Carbon fiber tripods have a come a long way since day one and have become very sturdy and stable.
I can only recommend my current model which is a Mefotto Globetrotter 8XCarbon fiber 4 tripod.
Its light weight and holds up to 26Lbs. The head is a swivel ball head design with very good holding pressure.

"I use a Nikon D810 with a battery grip, so I know it holds my full frame camera just fine".


Use the best photo editing software that you can afford and if you can't afford to buy it outright, then choose a monthly plan like Photoshop. I love using the Photoshop monthly plan because it updates your software to the most current version without having to buy it at full retail. If there are any bugs or fixes then your Adobe Cloud will notify you when you sign in. Go to Adobe Photoshop CC2019 and see if this works best for you.


My pet peeve! I've seen photos with water spots all over the sky from photographers who label themselves as "Professional Photographers". If you’re going to present your work and yourself as professional, then please take the time to remove those eye sore water spots and noise. Clean you’re UV, Polarizer’s and lenses on both sides every time you go out to shoot.

If you're going to spend all the money in camera gear and software but not make sure your images are noise and spot free, then why bother? When you are ready to edit your photo, try zooming into the image at 100% in Photoshop or whatever software you use and look for noise or water spots.
You should be shooting in RAW mode so that you can remove any unwanted water spots or grainy/noise in your photos. Most lens water spots will be seen at the top of your image in the sky and looks like a dot or halo (water spot/circle).

To remove them simply, choose your "spot healing brush" and use 10% tolerance.
Noise or RGB is so bad in some photos that it is very hard to remove. There are several ways to go about removing overall noise in dark areas and water/skies. Try using your "remove noise" adjustments in Photoshop.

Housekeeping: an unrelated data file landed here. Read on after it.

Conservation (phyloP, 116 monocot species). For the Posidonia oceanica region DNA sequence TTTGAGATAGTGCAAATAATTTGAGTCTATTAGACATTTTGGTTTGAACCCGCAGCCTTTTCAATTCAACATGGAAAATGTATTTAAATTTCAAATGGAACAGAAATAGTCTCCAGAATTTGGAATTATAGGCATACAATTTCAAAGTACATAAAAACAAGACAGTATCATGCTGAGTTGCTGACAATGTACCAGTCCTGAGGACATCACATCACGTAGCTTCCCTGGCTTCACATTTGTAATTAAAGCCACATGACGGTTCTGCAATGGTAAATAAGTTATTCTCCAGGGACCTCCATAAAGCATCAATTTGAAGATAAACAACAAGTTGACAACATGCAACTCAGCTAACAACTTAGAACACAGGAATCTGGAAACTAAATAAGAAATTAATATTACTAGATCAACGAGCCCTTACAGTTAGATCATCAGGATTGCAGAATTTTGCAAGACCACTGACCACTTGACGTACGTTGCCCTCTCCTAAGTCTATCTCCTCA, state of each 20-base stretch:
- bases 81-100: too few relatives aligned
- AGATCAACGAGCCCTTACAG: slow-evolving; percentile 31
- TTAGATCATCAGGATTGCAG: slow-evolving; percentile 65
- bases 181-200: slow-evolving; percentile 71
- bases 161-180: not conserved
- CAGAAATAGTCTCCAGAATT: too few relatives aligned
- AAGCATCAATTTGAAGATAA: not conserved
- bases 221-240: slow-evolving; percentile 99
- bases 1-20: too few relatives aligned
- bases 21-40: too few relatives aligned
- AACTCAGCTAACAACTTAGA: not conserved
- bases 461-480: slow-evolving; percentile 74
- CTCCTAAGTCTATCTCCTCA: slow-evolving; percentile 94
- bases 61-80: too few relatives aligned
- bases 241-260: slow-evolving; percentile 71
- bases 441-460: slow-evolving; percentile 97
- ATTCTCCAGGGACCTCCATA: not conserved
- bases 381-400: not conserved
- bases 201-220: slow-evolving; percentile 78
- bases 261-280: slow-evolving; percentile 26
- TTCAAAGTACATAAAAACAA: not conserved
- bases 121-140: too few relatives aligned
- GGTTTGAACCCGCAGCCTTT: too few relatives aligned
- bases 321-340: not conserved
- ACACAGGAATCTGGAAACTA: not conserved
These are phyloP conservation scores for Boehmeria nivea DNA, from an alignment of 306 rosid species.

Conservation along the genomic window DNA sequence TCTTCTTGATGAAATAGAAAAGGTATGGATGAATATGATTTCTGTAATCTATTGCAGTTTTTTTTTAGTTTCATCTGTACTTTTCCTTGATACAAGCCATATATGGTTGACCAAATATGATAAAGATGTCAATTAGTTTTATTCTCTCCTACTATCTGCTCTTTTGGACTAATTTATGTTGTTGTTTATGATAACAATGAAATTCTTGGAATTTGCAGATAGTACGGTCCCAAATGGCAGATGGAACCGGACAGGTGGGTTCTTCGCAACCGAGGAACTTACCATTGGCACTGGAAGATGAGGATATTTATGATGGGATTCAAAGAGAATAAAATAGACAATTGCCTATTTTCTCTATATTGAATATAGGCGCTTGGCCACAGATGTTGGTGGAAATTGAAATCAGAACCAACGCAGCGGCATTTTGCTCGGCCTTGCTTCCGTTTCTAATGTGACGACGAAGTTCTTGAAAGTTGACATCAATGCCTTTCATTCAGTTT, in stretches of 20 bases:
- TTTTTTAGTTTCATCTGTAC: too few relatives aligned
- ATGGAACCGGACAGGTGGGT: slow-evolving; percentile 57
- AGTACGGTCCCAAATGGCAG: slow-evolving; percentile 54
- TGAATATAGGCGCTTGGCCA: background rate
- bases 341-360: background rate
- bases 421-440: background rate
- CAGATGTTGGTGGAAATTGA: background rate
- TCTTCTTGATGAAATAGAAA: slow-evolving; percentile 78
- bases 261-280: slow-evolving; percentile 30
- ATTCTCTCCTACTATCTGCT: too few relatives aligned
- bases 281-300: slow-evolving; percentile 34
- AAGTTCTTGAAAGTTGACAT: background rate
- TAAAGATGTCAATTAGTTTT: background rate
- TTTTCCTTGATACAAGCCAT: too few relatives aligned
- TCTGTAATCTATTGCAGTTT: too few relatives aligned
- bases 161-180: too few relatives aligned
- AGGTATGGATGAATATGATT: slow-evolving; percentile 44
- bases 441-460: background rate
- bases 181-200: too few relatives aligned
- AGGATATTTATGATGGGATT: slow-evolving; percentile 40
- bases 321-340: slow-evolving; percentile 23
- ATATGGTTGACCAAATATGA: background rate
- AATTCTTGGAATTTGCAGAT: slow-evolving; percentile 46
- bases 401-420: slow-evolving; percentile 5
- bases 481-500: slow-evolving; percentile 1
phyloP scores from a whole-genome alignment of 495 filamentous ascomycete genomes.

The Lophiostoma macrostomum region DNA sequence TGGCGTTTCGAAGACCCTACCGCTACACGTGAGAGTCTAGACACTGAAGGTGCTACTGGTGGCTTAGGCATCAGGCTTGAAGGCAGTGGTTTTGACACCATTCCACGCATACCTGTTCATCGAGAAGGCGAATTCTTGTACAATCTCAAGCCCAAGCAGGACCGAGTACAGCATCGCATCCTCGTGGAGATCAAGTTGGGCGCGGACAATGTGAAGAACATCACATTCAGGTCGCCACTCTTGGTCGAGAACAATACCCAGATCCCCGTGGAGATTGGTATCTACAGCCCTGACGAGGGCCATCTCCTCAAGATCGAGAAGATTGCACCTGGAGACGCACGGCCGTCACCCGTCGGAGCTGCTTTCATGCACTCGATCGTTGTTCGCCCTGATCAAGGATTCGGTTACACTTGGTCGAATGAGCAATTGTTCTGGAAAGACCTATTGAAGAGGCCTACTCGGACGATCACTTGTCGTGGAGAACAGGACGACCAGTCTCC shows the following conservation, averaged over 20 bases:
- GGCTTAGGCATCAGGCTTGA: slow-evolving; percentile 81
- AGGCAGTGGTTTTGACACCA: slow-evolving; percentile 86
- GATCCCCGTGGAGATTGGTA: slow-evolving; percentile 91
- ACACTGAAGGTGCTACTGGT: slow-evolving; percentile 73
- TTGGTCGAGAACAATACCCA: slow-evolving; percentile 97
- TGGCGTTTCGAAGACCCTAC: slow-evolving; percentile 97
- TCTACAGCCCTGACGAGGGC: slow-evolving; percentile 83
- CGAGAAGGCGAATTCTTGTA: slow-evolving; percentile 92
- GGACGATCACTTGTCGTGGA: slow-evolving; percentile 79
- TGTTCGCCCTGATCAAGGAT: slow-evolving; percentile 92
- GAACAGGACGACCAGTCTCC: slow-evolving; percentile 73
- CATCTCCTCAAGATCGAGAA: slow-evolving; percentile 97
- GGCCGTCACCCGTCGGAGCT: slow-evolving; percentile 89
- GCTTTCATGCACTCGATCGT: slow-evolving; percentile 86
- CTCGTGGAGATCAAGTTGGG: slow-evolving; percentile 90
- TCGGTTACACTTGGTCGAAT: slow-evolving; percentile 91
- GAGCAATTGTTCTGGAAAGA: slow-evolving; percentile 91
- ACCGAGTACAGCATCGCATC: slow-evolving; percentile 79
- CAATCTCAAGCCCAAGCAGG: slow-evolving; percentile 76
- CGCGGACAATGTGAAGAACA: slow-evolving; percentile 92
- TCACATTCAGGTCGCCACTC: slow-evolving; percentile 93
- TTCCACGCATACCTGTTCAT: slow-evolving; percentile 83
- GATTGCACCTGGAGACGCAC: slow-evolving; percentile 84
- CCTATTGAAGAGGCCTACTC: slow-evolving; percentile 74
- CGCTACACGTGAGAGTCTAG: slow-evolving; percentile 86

You can also choose to soften or blur out the background layer. I always recommend creating layers to work with each section of your photo, such as background, foreground and subject.


Have you ever seen a photo with soft blurring behind the person or maybe a bird with just a soft color behind it? Bokeh is just that simple! In photography, bokeh is the aesthetic quality of the blur produced in the out-of-focus parts of an image produced by a lens. Bokeh has been defined as "the way the lens renders out-of-focus points of light"

Origin----------------->  from Japanese.  Bokeh is pronounced BOH-Kə or BOH-kay.

To achieve bokeh in an image, you need to use a fast lens—the faster the better. You'll want to use a lens with at least an f/2.8 aperture, with faster apertures of f/2, f/1.8 or f/1.4 being ideal. Many photographers like to use fast prime lenses when shooting photographs that they want visible bokeh in.

Another tip is this: The closer you are to the subject and the further away the background the better your bokeh can be blurred out. Make sure your subject is well lit. Choose a colorful background then put a subject in front...go out and have fun.

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Look at this chart


In general, the sweet spot of a lens is between two or three stops down from the maximum aperture. For example, for a lens that has a maximum aperture of f/1.4, the sweet spot normally falls between f/2.8 and f/4. For a lens that has a maximum aperture of f/4, it's between f/8 and f/11.

A higher f-number (technically a smaller aperture) contributes to sharpness in two ways. Firstly the depth of field is increased, thus objects which would appear blurry are now rendered sharp. Secondly a smaller aperture reduces aberrations which cause the image to appear soft even at the plane of focus.

By all means check on the DXO report website for your lenses and camera body you are using. You can seeall kinds of great information, like how sharp or not sharp your lens is. You can also read the chart to find out the lenses sweet spot.